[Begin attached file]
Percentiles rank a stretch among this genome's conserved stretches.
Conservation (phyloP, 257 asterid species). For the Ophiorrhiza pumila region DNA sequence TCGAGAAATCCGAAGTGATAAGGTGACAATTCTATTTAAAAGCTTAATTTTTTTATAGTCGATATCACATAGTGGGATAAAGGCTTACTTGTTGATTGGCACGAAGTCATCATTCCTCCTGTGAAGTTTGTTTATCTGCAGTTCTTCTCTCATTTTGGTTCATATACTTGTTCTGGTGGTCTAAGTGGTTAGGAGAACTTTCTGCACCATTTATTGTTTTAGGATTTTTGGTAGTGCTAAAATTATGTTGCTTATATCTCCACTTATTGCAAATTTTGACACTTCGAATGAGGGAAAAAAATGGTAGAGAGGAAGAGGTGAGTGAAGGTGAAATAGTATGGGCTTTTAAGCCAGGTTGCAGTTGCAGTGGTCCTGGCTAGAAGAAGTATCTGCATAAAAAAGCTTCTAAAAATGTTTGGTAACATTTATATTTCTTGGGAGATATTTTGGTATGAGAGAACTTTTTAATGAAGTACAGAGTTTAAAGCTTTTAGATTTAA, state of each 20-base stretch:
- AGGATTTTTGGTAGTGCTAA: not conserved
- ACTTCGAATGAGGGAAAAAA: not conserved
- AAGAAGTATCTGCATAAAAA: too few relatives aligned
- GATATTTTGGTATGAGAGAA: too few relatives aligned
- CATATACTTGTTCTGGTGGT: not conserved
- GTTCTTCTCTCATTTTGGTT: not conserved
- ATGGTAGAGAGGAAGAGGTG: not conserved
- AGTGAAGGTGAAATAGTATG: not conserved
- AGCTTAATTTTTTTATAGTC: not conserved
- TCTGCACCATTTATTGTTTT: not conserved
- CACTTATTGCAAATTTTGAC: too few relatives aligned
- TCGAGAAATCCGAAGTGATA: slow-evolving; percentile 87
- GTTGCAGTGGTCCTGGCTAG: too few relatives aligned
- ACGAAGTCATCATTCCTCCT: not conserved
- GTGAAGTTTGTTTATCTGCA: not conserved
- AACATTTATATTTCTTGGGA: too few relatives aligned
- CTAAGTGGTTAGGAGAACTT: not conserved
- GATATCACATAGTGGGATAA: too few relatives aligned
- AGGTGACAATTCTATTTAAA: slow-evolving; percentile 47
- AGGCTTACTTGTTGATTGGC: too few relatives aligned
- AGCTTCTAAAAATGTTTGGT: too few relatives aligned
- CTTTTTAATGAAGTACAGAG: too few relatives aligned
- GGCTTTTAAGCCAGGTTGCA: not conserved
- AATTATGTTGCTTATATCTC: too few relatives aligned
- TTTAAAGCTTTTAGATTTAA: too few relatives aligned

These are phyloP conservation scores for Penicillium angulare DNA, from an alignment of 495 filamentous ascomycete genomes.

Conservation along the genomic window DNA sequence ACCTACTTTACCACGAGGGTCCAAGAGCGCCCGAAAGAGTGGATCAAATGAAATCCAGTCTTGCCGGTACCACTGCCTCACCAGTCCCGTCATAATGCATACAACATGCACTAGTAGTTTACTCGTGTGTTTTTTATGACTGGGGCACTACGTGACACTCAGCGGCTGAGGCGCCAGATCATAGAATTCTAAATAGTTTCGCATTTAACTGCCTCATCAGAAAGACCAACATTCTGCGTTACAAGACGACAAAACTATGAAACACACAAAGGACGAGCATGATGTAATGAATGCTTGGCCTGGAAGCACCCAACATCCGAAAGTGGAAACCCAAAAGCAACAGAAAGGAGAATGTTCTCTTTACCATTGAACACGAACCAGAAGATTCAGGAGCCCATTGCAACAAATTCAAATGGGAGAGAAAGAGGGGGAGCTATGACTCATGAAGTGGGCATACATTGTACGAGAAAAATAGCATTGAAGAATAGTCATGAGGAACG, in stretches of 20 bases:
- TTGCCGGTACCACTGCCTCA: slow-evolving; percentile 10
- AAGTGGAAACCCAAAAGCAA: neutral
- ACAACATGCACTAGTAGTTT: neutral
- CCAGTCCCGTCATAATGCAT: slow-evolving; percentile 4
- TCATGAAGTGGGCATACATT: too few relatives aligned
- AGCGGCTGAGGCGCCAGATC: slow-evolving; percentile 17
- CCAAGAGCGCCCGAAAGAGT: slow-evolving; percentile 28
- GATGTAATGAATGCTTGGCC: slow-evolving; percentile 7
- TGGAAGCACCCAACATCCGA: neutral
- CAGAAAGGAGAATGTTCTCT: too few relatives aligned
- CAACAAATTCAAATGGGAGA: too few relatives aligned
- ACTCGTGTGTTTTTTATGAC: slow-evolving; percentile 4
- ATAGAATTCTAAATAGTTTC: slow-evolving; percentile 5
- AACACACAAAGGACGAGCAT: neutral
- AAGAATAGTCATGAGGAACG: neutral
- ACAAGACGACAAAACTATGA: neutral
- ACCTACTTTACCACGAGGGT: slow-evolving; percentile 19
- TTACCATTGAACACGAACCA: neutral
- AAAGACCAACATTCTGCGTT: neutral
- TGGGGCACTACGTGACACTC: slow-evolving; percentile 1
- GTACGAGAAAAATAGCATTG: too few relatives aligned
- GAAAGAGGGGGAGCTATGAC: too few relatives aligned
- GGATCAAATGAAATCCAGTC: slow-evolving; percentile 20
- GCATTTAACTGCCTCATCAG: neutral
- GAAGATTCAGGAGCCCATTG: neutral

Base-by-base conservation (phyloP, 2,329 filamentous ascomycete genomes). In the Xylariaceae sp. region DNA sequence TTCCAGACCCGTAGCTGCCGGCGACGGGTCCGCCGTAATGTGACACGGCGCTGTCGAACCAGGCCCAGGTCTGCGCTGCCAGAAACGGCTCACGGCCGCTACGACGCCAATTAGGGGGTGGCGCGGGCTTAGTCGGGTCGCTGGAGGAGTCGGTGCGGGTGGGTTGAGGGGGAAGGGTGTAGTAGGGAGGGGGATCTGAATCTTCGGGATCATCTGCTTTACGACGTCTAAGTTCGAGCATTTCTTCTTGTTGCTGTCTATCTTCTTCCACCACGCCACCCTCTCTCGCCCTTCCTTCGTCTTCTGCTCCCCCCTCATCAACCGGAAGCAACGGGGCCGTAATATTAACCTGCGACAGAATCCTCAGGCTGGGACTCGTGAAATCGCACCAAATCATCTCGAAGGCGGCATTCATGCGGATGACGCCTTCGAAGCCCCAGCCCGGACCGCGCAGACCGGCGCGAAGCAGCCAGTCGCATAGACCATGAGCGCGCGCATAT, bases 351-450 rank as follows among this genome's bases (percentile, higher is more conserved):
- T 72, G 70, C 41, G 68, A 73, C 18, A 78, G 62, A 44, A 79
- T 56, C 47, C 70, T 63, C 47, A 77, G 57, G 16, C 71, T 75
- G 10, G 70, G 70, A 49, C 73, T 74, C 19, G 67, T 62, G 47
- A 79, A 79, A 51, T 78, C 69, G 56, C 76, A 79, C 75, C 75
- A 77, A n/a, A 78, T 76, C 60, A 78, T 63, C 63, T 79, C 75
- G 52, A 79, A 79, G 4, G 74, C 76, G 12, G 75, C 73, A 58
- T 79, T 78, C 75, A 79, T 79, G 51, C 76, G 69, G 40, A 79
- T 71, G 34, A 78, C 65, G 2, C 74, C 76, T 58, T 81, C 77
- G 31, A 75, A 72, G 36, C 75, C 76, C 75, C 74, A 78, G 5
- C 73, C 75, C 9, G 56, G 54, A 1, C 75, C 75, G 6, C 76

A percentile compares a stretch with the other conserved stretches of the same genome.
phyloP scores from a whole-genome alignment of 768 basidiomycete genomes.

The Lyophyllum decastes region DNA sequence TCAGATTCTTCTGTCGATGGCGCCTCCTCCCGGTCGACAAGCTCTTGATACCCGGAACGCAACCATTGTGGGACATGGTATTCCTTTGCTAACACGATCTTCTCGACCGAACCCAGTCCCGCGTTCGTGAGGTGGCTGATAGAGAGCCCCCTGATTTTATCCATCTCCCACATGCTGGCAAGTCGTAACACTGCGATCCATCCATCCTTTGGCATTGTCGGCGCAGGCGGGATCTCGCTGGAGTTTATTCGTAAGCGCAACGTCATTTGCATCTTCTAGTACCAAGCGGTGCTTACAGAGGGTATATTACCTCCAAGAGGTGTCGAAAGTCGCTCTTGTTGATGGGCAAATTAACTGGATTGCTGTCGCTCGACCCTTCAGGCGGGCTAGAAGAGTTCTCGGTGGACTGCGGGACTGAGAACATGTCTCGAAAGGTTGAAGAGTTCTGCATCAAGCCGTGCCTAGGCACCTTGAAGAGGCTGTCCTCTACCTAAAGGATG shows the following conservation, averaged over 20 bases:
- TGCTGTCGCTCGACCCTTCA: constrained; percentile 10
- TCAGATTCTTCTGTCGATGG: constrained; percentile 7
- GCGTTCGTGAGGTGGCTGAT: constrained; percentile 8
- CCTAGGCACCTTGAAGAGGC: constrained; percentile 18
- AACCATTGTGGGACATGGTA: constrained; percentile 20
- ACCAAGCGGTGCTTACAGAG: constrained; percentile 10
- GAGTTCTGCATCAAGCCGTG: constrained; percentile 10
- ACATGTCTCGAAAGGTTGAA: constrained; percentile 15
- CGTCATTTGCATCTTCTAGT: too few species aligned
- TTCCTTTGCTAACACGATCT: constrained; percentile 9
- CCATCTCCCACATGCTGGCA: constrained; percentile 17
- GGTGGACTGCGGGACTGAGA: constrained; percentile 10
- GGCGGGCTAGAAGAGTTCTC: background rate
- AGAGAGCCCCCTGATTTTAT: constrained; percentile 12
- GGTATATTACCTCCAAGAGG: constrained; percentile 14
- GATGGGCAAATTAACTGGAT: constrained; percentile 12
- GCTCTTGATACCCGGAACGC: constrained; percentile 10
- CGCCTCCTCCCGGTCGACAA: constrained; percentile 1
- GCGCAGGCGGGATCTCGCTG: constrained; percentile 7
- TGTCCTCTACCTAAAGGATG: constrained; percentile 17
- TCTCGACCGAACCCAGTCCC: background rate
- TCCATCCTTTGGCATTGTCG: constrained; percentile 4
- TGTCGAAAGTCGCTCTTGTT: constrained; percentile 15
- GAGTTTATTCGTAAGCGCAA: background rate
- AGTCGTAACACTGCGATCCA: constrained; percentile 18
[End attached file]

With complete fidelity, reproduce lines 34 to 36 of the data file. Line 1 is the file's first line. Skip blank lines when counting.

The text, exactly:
- TCATGAAGTGGGCATACATT: too few relatives aligned
- AGCGGCTGAGGCGCCAGATC: slow-evolving; percentile 17
- CCAAGAGCGCCCGAAAGAGT: slow-evolving; percentile 28